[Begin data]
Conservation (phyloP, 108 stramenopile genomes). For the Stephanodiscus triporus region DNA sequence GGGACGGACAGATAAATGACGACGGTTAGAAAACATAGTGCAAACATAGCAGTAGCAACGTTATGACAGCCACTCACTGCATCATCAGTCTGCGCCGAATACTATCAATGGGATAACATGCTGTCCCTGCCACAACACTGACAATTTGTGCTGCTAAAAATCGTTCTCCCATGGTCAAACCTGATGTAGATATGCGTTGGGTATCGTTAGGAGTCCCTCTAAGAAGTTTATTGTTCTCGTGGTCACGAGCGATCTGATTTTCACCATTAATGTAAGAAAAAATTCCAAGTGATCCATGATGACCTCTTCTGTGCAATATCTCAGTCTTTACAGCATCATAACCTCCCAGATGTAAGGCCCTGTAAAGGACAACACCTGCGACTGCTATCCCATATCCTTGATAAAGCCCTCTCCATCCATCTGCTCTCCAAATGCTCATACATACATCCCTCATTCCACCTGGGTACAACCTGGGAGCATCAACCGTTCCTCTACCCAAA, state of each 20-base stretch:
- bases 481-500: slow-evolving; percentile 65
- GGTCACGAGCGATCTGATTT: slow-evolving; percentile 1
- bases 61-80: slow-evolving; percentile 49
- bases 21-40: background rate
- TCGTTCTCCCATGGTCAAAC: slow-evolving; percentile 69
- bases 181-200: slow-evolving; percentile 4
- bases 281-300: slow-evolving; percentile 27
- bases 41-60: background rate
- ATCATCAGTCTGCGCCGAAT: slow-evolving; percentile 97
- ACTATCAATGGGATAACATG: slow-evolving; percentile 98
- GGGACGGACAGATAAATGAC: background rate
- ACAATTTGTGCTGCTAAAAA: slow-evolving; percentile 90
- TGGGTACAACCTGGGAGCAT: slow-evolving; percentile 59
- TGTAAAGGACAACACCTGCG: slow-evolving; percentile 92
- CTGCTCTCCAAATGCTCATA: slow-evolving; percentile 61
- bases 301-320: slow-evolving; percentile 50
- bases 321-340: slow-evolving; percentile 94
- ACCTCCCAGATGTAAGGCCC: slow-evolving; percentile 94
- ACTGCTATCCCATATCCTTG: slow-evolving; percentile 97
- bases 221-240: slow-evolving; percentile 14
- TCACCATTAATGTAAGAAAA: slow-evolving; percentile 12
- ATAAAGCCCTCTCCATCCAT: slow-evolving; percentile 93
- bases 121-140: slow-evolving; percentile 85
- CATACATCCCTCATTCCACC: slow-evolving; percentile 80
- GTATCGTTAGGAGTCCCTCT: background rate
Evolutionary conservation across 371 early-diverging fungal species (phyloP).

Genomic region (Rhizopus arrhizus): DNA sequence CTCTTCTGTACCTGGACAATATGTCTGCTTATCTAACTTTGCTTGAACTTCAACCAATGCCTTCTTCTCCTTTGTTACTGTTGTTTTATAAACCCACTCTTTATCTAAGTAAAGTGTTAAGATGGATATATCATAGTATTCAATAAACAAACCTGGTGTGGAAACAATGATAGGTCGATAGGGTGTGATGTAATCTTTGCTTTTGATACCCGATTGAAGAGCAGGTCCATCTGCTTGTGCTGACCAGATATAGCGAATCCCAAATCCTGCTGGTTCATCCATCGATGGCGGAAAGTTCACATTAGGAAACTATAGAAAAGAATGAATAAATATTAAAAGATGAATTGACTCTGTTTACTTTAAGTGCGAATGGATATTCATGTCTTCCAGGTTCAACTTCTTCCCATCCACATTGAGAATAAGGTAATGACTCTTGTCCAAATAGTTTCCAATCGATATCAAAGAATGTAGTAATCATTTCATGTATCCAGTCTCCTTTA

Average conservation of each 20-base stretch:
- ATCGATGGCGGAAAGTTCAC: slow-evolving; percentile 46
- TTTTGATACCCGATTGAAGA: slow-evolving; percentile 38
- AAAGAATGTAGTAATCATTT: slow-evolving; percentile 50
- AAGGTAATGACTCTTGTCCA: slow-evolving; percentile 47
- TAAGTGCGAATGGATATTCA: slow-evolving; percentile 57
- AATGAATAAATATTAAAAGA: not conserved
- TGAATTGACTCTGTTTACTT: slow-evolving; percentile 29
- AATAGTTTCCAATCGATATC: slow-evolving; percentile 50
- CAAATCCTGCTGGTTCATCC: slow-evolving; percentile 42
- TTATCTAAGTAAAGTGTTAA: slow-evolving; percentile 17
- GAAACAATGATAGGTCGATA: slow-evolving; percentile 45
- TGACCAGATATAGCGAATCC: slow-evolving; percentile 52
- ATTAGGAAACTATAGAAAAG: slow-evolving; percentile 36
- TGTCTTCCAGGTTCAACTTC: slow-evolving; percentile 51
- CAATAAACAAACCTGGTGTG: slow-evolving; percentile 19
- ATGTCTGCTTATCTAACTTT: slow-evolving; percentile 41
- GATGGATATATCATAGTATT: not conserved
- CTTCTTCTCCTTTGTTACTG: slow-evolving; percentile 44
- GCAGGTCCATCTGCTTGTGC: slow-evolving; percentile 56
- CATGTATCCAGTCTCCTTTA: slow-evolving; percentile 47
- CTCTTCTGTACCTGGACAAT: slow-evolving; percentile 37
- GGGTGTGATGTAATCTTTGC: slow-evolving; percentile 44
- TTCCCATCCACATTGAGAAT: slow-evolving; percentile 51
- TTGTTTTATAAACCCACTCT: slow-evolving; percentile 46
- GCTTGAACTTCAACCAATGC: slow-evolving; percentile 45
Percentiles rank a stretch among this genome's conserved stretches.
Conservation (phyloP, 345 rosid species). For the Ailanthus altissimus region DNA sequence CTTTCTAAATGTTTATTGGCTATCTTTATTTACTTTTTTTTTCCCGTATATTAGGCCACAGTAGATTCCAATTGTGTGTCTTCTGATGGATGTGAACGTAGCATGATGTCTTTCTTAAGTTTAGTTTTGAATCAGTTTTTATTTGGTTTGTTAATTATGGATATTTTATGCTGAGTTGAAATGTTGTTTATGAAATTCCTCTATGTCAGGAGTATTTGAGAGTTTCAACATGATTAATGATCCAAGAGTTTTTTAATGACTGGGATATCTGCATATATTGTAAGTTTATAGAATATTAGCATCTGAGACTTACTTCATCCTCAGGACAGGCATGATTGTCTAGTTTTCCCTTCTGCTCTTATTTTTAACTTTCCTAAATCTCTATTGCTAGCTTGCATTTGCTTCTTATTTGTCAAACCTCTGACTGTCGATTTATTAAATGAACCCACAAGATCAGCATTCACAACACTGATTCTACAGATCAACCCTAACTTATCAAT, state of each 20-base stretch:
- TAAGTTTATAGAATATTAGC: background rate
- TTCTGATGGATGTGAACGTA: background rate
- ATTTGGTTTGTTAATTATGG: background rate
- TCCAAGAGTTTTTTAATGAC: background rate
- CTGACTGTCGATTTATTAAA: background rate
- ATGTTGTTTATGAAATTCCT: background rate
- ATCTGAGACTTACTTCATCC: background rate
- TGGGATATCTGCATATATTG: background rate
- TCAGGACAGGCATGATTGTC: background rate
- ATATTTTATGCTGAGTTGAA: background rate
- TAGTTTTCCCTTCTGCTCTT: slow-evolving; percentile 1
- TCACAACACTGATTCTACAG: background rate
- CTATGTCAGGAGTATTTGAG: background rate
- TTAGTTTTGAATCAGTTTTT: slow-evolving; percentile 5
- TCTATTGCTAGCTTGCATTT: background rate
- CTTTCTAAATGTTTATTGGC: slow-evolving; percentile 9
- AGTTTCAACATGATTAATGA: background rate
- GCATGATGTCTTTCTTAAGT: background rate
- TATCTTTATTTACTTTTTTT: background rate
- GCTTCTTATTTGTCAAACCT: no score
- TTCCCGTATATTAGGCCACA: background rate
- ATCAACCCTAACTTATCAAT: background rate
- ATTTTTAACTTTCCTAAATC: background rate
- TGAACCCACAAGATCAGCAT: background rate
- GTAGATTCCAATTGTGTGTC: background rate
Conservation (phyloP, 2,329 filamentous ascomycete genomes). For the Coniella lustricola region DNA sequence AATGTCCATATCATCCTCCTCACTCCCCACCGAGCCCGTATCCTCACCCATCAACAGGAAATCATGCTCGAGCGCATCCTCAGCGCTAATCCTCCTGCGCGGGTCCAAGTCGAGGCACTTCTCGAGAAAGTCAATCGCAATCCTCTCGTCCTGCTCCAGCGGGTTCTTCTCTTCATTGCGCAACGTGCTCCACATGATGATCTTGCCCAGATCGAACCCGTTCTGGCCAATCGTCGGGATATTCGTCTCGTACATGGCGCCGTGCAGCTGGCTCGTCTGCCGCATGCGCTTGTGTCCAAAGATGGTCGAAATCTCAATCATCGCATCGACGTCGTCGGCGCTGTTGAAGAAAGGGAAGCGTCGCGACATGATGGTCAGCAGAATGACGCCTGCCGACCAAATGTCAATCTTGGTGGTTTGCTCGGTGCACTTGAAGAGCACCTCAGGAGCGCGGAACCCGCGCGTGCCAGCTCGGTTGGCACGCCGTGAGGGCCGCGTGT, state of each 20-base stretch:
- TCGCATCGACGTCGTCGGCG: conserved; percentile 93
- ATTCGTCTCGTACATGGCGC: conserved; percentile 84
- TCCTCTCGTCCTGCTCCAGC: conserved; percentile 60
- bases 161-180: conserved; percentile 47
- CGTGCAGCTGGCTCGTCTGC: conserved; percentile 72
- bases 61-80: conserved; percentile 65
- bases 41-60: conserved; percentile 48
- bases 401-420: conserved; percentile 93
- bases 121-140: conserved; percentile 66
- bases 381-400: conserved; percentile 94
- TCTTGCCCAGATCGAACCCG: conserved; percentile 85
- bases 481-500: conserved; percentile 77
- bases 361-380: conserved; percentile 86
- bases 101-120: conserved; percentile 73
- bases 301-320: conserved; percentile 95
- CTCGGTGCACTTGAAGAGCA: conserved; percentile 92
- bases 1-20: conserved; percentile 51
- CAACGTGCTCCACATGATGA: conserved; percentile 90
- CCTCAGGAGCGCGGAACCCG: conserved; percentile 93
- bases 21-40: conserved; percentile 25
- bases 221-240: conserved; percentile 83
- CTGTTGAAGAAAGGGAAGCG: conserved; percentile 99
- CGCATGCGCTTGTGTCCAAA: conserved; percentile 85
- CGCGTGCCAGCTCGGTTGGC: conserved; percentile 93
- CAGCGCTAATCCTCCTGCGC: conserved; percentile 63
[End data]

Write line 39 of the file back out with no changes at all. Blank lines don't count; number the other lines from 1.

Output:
- TTATCTAAGTAAAGTGTTAA: slow-evolving; percentile 17